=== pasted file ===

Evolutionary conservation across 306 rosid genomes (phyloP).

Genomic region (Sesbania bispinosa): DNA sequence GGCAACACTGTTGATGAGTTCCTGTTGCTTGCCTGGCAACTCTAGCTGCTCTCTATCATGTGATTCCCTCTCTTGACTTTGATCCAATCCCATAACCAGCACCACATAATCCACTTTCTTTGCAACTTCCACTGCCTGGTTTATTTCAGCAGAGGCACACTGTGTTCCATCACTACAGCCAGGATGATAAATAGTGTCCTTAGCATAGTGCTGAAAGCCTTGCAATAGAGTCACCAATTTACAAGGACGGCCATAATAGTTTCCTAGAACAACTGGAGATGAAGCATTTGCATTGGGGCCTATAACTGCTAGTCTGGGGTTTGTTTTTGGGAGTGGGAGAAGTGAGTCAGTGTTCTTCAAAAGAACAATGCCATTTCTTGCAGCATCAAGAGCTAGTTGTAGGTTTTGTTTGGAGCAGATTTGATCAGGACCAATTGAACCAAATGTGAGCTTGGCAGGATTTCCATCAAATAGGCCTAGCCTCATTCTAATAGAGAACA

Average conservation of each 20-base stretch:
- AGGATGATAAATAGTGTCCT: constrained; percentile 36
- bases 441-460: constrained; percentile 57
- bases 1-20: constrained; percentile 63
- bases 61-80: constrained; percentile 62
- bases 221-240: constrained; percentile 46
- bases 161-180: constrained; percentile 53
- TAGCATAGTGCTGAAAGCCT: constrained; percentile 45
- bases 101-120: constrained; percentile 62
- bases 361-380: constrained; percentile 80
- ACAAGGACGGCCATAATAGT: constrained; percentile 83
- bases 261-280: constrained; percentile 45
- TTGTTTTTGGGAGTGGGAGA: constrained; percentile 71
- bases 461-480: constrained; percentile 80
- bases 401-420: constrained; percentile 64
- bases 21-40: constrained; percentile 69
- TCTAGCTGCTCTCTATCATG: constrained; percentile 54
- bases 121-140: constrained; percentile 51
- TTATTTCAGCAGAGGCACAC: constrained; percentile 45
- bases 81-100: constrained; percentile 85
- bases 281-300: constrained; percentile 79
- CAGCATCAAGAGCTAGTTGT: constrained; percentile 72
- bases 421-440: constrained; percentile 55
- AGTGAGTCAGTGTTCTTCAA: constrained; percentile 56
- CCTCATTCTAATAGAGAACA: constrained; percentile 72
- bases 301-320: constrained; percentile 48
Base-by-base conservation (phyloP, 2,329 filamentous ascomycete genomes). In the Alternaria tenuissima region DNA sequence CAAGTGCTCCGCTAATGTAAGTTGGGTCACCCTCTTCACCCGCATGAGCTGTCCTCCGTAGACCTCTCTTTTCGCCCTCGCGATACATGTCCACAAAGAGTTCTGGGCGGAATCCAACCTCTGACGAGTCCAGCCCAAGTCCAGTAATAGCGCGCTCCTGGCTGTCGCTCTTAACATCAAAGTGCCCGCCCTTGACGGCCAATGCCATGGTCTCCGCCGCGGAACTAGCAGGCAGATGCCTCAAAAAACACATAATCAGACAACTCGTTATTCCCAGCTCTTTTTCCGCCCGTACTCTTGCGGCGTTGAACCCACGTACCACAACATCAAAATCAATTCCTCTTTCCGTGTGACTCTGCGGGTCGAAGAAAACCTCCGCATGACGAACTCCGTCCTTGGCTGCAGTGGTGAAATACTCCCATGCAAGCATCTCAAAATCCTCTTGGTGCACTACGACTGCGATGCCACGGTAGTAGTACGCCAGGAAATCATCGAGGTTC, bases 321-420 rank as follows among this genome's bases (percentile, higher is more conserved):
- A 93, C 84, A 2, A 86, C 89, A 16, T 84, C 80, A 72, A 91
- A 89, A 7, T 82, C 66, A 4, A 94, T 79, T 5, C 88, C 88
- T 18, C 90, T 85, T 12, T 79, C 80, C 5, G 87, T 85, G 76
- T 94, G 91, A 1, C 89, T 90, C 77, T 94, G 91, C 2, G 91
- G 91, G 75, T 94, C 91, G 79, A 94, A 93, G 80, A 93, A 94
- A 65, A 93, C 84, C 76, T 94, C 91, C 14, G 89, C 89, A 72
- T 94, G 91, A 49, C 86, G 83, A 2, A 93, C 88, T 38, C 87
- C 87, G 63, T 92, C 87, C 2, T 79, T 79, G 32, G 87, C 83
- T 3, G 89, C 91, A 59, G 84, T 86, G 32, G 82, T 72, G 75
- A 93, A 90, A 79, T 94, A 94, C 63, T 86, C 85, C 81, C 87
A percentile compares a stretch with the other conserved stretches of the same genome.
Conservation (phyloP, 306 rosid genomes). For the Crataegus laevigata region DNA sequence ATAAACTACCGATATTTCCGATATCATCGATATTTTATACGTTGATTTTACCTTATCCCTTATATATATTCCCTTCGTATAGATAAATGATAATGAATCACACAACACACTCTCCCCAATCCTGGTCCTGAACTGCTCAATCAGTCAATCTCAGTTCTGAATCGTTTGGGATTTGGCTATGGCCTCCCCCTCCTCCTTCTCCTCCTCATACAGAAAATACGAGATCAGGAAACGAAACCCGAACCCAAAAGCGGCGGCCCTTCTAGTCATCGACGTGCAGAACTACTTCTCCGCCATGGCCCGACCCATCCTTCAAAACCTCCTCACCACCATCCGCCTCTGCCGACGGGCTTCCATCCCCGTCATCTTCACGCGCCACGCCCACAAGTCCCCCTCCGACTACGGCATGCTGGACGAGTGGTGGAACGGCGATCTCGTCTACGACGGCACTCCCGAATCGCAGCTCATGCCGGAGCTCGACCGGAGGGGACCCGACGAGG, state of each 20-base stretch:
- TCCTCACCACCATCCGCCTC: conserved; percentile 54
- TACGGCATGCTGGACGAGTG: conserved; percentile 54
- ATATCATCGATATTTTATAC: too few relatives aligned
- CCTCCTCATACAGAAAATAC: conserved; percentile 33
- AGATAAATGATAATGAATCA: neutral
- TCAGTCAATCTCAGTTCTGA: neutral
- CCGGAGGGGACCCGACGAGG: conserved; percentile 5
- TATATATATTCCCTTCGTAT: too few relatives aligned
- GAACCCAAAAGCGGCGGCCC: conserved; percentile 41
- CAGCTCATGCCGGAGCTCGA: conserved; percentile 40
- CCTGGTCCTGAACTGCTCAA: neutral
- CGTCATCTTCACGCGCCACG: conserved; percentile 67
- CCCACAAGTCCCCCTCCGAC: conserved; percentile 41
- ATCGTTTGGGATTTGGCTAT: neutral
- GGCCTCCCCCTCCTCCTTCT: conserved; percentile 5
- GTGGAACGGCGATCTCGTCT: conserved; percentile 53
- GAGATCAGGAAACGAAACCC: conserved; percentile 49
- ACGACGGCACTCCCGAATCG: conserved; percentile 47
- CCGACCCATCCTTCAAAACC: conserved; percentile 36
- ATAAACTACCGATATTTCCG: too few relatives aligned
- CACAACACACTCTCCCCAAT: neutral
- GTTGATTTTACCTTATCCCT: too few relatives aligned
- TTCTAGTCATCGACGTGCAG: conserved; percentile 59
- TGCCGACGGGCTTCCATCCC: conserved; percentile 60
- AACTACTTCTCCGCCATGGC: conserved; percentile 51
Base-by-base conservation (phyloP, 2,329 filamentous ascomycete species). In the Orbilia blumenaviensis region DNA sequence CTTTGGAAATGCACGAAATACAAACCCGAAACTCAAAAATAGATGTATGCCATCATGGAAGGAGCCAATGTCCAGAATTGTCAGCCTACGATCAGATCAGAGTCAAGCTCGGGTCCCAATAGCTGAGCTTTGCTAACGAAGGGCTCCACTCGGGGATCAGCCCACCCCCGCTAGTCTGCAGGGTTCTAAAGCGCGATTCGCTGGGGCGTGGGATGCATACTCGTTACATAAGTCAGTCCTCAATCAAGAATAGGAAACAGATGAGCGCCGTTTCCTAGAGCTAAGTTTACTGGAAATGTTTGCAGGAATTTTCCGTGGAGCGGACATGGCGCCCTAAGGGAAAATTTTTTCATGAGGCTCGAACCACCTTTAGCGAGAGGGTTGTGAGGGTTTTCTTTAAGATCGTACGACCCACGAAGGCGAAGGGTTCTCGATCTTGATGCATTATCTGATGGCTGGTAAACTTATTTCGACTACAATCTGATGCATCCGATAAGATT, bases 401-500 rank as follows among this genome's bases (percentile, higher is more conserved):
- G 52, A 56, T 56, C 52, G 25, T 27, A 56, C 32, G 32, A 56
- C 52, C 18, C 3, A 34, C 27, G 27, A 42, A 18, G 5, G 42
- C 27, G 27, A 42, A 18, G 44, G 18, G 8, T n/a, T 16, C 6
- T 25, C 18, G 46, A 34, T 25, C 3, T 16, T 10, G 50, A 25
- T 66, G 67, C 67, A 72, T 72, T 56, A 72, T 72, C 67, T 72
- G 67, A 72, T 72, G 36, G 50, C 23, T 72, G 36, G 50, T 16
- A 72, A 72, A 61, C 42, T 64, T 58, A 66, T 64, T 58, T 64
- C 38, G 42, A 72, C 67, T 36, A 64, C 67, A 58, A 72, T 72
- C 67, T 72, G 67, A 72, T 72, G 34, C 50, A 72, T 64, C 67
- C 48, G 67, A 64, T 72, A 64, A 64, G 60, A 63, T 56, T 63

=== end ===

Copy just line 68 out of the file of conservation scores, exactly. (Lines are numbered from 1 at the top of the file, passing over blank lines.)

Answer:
- G 52, A 56, T 56, C 52, G 25, T 27, A 56, C 32, G 32, A 56